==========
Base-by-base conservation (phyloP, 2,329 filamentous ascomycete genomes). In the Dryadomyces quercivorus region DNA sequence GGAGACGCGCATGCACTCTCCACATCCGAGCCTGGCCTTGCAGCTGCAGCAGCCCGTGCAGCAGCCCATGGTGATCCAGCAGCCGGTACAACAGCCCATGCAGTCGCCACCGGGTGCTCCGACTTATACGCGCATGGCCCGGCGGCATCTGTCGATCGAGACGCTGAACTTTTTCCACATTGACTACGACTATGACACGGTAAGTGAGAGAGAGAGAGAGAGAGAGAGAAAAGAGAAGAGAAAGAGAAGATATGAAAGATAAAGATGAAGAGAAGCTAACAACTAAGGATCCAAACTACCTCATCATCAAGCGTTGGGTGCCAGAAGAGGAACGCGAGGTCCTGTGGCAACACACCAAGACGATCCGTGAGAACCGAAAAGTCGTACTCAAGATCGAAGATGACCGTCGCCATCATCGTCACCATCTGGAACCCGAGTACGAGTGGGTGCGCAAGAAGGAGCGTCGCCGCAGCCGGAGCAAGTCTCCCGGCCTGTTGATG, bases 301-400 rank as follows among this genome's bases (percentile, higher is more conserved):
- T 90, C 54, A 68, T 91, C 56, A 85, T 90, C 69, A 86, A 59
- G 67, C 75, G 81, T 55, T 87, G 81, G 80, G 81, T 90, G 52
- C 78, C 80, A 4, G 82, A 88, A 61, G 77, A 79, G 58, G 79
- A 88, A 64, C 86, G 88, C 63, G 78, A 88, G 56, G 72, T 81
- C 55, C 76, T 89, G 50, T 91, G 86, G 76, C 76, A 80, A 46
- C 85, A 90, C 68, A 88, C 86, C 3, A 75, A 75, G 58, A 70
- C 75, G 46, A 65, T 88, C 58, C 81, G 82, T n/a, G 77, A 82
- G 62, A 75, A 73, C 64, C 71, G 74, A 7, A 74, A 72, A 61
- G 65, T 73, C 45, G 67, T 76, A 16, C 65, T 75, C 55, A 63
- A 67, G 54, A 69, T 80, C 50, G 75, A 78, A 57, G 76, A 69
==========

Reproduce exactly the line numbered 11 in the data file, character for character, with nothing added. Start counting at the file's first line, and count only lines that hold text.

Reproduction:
- A 67, G 54, A 69, T 80, C 50, G 75, A 78, A 57, G 76, A 69